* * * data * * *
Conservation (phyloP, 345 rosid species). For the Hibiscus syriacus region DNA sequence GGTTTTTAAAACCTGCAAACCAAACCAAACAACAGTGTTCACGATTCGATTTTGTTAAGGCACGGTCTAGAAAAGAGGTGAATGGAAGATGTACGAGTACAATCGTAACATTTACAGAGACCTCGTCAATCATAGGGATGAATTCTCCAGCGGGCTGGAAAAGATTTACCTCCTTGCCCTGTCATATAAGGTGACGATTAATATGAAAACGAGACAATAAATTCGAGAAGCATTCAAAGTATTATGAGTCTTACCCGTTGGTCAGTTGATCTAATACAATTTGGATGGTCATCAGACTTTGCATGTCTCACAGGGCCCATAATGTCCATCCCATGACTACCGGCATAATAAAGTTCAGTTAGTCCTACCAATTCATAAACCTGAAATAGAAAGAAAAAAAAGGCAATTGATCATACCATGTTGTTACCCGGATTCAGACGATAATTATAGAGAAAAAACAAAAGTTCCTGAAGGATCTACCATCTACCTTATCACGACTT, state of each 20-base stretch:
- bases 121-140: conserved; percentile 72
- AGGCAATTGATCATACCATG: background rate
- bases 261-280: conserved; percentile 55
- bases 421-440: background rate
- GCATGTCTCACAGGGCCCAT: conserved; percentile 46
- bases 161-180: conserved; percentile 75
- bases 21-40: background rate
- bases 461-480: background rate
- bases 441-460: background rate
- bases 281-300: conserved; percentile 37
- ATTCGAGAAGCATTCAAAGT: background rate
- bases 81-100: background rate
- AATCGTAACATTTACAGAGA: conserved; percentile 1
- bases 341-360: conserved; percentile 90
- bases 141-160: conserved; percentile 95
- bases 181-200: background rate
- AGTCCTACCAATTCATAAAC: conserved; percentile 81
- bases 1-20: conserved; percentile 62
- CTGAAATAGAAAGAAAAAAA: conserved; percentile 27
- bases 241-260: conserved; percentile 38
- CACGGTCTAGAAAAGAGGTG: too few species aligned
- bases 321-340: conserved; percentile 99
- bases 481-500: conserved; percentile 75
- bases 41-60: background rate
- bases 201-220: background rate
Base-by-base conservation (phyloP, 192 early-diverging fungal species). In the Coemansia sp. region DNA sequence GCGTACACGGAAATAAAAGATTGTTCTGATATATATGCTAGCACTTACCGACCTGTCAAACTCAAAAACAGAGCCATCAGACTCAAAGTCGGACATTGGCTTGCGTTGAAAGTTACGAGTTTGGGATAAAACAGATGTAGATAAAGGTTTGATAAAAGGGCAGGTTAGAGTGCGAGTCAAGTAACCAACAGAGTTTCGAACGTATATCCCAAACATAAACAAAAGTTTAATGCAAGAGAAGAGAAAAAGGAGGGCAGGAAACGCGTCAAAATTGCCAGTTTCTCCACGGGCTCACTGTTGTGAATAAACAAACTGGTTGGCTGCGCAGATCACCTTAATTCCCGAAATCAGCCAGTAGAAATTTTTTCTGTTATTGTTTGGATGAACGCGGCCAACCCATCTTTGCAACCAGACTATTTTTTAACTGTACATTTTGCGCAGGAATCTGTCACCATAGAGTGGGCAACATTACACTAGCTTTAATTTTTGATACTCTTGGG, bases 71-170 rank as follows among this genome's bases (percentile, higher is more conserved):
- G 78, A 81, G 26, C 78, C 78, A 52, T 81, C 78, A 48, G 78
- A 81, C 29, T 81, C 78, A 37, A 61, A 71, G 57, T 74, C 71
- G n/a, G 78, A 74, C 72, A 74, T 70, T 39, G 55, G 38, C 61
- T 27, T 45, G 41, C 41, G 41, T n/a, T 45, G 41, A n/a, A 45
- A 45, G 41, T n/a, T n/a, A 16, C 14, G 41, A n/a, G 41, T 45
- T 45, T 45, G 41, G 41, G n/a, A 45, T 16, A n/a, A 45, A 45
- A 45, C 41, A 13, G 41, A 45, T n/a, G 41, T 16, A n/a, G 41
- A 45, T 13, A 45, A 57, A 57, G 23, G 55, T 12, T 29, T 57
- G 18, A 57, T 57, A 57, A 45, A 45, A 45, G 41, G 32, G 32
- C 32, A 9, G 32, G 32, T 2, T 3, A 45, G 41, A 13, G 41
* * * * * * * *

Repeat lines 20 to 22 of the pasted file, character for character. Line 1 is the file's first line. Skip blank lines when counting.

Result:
- CTGAAATAGAAAGAAAAAAA: conserved; percentile 27
- bases 241-260: conserved; percentile 38
- CACGGTCTAGAAAAGAGGTG: too few species aligned